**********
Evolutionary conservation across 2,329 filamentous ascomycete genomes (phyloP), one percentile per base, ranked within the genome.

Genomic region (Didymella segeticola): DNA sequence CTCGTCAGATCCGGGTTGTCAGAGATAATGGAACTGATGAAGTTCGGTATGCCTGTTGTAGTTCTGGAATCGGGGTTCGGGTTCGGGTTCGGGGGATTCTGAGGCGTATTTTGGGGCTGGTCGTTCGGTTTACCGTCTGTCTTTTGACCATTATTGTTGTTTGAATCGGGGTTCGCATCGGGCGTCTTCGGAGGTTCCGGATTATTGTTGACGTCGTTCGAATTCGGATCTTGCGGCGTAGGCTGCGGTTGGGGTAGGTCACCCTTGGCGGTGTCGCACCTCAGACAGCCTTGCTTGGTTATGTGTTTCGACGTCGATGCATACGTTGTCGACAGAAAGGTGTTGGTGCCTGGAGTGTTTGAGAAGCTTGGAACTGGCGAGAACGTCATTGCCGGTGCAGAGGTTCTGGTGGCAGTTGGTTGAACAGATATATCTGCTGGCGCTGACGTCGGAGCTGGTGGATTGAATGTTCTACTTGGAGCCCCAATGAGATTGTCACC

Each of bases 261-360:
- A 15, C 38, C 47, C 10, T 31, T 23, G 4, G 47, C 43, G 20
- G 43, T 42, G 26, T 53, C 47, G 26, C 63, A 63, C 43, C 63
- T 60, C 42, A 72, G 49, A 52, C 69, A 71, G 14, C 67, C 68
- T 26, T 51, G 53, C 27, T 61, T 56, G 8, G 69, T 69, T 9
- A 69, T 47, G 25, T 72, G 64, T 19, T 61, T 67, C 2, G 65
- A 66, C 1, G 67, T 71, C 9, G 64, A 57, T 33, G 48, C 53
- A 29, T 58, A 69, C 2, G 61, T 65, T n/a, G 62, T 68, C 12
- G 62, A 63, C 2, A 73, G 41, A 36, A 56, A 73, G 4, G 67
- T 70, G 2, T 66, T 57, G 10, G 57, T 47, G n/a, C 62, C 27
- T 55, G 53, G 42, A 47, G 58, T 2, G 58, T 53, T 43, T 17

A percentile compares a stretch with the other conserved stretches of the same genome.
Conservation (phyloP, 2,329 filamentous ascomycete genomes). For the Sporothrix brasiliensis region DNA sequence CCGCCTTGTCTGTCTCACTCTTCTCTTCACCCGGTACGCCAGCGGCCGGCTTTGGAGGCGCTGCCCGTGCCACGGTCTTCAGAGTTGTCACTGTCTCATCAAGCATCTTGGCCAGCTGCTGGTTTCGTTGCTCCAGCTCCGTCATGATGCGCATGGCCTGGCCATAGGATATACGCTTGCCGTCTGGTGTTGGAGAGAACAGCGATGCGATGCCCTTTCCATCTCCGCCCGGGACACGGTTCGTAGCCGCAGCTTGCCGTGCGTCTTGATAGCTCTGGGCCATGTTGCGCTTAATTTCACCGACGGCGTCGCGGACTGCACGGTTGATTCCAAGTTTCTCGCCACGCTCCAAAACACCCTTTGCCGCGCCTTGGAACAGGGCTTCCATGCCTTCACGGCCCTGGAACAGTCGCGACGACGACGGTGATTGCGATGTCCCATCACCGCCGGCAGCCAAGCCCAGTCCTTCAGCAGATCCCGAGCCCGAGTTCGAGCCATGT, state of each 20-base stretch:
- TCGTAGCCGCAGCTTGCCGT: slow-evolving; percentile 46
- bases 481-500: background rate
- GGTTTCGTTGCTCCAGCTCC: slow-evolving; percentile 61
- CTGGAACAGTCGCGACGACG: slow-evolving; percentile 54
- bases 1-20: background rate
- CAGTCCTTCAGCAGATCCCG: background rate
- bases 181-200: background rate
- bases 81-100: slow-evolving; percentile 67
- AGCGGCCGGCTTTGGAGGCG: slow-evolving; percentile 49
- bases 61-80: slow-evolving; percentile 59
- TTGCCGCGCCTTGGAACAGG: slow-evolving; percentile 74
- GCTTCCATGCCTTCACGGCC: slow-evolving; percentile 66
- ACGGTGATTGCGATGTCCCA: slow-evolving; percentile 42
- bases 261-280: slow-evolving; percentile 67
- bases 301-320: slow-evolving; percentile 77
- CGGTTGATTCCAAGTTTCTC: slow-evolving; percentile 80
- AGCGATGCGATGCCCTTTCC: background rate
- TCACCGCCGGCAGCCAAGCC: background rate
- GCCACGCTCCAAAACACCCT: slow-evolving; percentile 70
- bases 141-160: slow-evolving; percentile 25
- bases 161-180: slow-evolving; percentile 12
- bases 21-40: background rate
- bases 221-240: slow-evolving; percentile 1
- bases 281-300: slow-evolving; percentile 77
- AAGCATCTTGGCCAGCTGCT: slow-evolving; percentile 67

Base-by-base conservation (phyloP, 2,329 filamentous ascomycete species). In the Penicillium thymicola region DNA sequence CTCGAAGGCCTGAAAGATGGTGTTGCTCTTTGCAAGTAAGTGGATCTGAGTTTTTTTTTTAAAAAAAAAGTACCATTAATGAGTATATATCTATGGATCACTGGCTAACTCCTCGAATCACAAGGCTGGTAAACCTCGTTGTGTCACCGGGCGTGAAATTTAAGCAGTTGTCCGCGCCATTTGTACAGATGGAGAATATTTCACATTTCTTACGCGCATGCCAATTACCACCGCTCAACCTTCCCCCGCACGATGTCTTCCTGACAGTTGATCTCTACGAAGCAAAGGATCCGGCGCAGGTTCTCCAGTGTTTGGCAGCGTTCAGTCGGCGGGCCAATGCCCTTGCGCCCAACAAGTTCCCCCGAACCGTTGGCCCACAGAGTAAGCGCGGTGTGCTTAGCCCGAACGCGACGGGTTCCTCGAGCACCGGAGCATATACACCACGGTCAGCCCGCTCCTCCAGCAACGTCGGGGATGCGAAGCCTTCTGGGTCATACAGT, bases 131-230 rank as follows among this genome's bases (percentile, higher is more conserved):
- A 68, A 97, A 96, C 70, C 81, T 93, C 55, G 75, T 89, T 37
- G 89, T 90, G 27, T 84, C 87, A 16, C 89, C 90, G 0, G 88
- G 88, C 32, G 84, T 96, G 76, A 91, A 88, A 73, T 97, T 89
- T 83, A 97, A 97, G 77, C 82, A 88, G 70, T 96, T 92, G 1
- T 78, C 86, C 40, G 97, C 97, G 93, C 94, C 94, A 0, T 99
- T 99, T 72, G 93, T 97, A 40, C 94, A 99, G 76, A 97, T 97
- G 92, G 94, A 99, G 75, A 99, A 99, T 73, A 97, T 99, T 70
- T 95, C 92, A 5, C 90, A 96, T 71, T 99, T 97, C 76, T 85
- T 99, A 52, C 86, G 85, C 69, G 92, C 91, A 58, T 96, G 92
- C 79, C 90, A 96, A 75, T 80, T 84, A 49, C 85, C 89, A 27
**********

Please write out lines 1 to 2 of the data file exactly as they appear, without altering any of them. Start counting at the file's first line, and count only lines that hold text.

Evolutionary conservation across 2,329 filamentous ascomycete genomes (phyloP), one percentile per base, ranked within the genome.

Genomic region (Didymella segeticola): DNA sequence CTCGTCAGATCCGGGTTGTCAGAGATAATGGAACTGATGAAGTTCGGTATGCCTGTTGTAGTTCTGGAATCGGGGTTCGGGTTCGGGTTCGGGGGATTCTGAGGCGTATTTTGGGGCTGGTCGTTCGGTTTACCGTCTGTCTTTTGACCATTATTGTTGTTTGAATCGGGGTTCGCATCGGGCGTCTTCGGAGGTTCCGGATTATTGTTGACGTCGTTCGAATTCGGATCTTGCGGCGTAGGCTGCGGTTGGGGTAGGTCACCCTTGGCGGTGTCGCACCTCAGACAGCCTTGCTTGGTTATGTGTTTCGACGTCGATGCATACGTTGTCGACAGAAAGGTGTTGGTGCCTGGAGTGTTTGAGAAGCTTGGAACTGGCGAGAACGTCATTGCCGGTGCAGAGGTTCTGGTGGCAGTTGGTTGAACAGATATATCTGCTGGCGCTGACGTCGGAGCTGGTGGATTGAATGTTCTACTTGGAGCCCCAATGAGATTGTCACC